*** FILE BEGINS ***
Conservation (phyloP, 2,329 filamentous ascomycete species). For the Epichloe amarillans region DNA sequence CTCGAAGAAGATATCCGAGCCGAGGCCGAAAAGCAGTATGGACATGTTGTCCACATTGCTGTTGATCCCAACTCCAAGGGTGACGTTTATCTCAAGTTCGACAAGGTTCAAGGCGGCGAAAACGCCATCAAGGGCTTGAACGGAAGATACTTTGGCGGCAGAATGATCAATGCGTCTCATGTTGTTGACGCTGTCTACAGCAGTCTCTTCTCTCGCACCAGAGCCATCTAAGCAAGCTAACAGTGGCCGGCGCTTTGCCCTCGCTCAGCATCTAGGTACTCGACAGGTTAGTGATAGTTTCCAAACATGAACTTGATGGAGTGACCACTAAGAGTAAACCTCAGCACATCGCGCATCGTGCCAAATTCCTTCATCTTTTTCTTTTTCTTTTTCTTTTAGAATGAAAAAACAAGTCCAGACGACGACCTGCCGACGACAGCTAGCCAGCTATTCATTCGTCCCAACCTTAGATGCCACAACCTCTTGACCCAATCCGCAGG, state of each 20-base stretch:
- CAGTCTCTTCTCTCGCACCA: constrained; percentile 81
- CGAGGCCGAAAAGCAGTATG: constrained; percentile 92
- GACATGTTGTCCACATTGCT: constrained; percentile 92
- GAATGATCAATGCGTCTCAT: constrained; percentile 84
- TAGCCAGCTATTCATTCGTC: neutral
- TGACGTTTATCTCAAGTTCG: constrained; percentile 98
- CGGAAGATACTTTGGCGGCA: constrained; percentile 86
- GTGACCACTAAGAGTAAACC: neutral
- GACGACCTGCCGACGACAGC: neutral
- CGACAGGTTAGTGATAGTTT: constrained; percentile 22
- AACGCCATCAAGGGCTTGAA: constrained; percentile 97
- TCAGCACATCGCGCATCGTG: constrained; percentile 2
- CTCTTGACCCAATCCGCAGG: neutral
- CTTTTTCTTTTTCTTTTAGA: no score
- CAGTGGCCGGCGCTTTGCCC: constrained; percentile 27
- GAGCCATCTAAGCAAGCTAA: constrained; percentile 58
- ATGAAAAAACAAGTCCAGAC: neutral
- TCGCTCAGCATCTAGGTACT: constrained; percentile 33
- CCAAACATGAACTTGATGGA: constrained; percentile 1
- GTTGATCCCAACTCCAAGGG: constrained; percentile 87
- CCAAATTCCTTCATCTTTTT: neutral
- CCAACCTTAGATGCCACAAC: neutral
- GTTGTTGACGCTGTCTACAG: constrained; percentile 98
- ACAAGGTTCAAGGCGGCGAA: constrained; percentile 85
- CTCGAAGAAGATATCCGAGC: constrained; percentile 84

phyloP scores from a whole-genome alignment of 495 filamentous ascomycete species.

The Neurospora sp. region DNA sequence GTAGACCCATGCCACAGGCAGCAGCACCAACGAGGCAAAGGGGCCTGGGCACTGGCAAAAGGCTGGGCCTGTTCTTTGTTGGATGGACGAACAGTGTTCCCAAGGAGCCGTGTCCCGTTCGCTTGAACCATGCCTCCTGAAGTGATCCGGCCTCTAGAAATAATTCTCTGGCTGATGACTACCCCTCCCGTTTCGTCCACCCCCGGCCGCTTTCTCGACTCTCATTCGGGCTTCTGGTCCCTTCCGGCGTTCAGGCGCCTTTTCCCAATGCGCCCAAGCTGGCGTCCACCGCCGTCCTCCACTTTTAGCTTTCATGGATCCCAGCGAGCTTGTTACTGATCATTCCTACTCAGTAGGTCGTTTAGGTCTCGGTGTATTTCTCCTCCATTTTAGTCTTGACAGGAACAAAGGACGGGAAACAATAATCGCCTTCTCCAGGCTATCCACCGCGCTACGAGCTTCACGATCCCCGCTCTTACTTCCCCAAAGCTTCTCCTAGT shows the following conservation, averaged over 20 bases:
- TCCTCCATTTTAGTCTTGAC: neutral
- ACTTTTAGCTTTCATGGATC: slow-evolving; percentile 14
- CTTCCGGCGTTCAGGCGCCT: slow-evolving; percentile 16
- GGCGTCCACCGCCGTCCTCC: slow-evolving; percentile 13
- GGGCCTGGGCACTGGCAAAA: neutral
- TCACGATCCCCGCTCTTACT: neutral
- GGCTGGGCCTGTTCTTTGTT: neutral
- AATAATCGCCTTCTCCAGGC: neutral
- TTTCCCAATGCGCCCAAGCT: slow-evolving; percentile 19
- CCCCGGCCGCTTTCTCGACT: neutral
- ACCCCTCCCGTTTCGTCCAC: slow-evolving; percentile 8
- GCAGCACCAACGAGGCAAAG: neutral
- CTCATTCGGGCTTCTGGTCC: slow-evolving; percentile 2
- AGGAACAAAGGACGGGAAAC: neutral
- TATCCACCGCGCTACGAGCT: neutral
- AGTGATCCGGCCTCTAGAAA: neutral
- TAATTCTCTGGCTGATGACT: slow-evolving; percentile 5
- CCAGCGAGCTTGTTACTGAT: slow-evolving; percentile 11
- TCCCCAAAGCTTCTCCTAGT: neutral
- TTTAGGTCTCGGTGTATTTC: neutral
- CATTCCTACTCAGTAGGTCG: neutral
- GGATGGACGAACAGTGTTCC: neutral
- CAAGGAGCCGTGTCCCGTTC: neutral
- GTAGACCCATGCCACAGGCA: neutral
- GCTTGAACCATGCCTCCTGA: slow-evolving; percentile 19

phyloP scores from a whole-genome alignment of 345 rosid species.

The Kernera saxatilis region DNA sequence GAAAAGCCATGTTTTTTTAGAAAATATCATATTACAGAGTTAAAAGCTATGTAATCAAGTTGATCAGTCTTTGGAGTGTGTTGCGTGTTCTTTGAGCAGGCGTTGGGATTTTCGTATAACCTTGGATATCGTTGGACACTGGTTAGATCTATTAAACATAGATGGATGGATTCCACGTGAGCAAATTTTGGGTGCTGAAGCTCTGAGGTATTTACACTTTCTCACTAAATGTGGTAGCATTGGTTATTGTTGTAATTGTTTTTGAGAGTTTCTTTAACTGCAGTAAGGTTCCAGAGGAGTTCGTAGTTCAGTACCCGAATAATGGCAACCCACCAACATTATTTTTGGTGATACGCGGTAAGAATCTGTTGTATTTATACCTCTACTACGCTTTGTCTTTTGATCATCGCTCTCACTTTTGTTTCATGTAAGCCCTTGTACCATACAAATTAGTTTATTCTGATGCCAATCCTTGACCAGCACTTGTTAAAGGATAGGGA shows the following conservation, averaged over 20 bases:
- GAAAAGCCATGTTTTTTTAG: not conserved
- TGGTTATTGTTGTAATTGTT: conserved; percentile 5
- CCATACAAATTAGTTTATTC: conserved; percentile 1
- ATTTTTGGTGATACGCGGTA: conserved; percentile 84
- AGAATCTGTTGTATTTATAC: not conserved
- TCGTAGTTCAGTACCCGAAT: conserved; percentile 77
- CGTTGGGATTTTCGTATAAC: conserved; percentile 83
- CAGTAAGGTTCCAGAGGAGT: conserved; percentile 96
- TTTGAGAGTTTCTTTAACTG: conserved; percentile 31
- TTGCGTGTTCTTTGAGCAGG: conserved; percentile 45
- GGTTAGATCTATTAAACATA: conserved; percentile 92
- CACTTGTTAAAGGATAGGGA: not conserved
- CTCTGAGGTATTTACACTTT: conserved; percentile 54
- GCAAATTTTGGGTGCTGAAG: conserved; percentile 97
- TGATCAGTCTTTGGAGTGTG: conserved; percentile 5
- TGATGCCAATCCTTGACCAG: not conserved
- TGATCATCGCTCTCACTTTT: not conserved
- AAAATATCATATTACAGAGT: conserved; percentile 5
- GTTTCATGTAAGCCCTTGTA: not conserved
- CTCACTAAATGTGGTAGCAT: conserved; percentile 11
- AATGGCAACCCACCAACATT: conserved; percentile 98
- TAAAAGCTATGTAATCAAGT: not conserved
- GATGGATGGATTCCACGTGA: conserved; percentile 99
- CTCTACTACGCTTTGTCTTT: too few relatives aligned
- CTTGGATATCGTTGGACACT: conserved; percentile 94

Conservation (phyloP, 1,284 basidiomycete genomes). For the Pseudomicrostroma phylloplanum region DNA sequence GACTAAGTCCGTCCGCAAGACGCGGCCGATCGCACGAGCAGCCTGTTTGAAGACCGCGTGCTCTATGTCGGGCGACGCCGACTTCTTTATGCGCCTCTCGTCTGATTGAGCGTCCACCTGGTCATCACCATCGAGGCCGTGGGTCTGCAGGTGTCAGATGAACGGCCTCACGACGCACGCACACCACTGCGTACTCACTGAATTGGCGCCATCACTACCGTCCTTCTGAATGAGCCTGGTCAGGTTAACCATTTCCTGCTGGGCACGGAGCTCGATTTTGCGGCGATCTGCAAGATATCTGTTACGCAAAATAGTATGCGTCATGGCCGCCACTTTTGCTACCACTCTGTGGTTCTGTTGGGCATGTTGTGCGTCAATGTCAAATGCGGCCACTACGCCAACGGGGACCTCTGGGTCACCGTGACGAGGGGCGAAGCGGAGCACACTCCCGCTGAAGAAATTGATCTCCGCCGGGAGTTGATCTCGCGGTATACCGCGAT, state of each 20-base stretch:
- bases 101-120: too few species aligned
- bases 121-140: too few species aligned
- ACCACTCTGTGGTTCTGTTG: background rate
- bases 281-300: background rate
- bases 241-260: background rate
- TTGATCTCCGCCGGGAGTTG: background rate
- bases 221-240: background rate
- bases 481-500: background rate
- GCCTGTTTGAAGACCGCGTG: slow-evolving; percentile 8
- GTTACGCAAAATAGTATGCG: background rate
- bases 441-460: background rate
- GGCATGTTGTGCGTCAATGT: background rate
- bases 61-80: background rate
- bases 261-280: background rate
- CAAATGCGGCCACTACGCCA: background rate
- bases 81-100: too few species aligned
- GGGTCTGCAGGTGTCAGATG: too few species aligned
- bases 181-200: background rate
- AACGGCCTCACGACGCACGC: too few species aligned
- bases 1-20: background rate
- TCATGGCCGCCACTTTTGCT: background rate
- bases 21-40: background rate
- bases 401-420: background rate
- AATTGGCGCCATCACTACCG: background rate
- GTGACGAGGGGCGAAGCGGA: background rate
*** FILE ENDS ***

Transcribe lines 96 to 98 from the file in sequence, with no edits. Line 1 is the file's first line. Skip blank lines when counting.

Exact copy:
- CAAATGCGGCCACTACGCCA: background rate
- bases 81-100: too few species aligned
- GGGTCTGCAGGTGTCAGATG: too few species aligned